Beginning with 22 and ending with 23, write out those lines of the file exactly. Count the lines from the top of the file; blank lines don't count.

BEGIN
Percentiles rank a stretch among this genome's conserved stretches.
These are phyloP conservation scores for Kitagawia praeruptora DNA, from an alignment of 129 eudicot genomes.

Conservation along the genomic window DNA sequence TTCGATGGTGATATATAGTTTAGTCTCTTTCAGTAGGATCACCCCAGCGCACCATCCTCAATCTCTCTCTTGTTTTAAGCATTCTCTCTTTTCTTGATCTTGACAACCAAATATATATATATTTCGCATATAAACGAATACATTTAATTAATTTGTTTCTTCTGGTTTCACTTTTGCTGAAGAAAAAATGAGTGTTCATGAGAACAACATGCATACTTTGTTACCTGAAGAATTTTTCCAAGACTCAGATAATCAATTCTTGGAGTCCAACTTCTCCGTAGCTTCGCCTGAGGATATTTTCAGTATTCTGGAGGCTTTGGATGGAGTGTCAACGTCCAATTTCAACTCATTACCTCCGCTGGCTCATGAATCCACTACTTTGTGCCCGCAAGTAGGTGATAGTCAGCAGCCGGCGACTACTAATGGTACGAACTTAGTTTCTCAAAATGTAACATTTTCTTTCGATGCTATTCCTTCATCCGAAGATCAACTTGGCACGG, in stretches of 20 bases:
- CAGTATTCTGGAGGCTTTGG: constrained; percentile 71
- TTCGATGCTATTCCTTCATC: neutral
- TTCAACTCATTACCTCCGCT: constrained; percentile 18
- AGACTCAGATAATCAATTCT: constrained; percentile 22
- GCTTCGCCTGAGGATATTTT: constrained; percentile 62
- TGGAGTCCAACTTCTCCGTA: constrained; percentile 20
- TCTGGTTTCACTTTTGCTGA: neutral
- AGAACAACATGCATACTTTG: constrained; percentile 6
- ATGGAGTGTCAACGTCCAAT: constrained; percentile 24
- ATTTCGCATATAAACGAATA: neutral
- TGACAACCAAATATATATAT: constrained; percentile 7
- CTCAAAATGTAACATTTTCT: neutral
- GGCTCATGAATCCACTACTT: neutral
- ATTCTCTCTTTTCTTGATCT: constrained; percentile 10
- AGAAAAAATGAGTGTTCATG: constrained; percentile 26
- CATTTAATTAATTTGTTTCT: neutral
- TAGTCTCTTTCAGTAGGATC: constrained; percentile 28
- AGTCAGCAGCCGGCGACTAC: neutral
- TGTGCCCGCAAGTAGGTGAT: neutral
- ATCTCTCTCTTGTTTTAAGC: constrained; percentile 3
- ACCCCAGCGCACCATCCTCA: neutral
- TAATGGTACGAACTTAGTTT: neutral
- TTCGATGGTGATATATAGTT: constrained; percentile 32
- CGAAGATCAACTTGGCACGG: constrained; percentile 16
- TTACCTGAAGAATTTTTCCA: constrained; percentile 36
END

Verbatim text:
- TGTGCCCGCAAGTAGGTGAT: neutral
- ATCTCTCTCTTGTTTTAAGC: constrained; percentile 3